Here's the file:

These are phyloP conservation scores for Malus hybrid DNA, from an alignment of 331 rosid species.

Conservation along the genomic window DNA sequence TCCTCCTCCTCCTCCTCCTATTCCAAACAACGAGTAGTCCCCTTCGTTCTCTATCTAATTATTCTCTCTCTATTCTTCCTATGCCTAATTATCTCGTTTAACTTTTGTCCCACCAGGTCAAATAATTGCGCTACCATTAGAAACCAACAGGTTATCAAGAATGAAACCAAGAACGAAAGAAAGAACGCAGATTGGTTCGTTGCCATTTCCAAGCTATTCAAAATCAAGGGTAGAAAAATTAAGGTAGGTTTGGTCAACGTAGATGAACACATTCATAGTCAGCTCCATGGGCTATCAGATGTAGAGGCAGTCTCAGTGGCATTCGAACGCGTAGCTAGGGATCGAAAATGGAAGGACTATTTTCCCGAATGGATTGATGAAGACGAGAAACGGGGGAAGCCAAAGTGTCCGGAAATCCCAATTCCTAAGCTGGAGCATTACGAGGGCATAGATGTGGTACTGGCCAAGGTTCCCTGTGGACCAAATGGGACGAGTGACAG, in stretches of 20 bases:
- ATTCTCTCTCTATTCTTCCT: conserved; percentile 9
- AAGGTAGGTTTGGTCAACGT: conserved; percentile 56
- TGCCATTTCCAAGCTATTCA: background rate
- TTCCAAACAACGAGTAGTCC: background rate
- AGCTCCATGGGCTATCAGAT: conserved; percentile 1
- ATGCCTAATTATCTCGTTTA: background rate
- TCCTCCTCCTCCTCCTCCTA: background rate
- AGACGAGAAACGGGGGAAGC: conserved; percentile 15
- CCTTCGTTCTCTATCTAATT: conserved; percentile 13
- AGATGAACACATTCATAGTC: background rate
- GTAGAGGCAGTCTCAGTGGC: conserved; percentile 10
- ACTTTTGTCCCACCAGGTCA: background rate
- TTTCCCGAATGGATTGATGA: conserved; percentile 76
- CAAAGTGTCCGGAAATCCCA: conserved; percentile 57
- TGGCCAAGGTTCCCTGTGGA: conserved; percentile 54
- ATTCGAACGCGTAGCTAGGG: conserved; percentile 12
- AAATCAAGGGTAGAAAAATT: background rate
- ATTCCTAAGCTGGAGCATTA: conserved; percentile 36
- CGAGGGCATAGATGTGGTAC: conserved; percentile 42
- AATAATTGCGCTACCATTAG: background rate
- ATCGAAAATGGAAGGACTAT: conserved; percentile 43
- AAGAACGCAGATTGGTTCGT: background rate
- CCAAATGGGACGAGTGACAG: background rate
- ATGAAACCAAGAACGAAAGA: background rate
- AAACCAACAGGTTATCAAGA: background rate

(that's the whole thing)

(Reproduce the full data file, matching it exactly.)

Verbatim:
These are phyloP conservation scores for Malus hybrid DNA, from an alignment of 331 rosid species.

Conservation along the genomic window DNA sequence TCCTCCTCCTCCTCCTCCTATTCCAAACAACGAGTAGTCCCCTTCGTTCTCTATCTAATTATTCTCTCTCTATTCTTCCTATGCCTAATTATCTCGTTTAACTTTTGTCCCACCAGGTCAAATAATTGCGCTACCATTAGAAACCAACAGGTTATCAAGAATGAAACCAAGAACGAAAGAAAGAACGCAGATTGGTTCGTTGCCATTTCCAAGCTATTCAAAATCAAGGGTAGAAAAATTAAGGTAGGTTTGGTCAACGTAGATGAACACATTCATAGTCAGCTCCATGGGCTATCAGATGTAGAGGCAGTCTCAGTGGCATTCGAACGCGTAGCTAGGGATCGAAAATGGAAGGACTATTTTCCCGAATGGATTGATGAAGACGAGAAACGGGGGAAGCCAAAGTGTCCGGAAATCCCAATTCCTAAGCTGGAGCATTACGAGGGCATAGATGTGGTACTGGCCAAGGTTCCCTGTGGACCAAATGGGACGAGTGACAG, in stretches of 20 bases:
- ATTCTCTCTCTATTCTTCCT: conserved; percentile 9
- AAGGTAGGTTTGGTCAACGT: conserved; percentile 56
- TGCCATTTCCAAGCTATTCA: background rate
- TTCCAAACAACGAGTAGTCC: background rate
- AGCTCCATGGGCTATCAGAT: conserved; percentile 1
- ATGCCTAATTATCTCGTTTA: background rate
- TCCTCCTCCTCCTCCTCCTA: background rate
- AGACGAGAAACGGGGGAAGC: conserved; percentile 15
- CCTTCGTTCTCTATCTAATT: conserved; percentile 13
- AGATGAACACATTCATAGTC: background rate
- GTAGAGGCAGTCTCAGTGGC: conserved; percentile 10
- ACTTTTGTCCCACCAGGTCA: background rate
- TTTCCCGAATGGATTGATGA: conserved; percentile 76
- CAAAGTGTCCGGAAATCCCA: conserved; percentile 57
- TGGCCAAGGTTCCCTGTGGA: conserved; percentile 54
- ATTCGAACGCGTAGCTAGGG: conserved; percentile 12
- AAATCAAGGGTAGAAAAATT: background rate
- ATTCCTAAGCTGGAGCATTA: conserved; percentile 36
- CGAGGGCATAGATGTGGTAC: conserved; percentile 42
- AATAATTGCGCTACCATTAG: background rate
- ATCGAAAATGGAAGGACTAT: conserved; percentile 43
- AAGAACGCAGATTGGTTCGT: background rate
- CCAAATGGGACGAGTGACAG: background rate
- ATGAAACCAAGAACGAAAGA: background rate
- AAACCAACAGGTTATCAAGA: background rate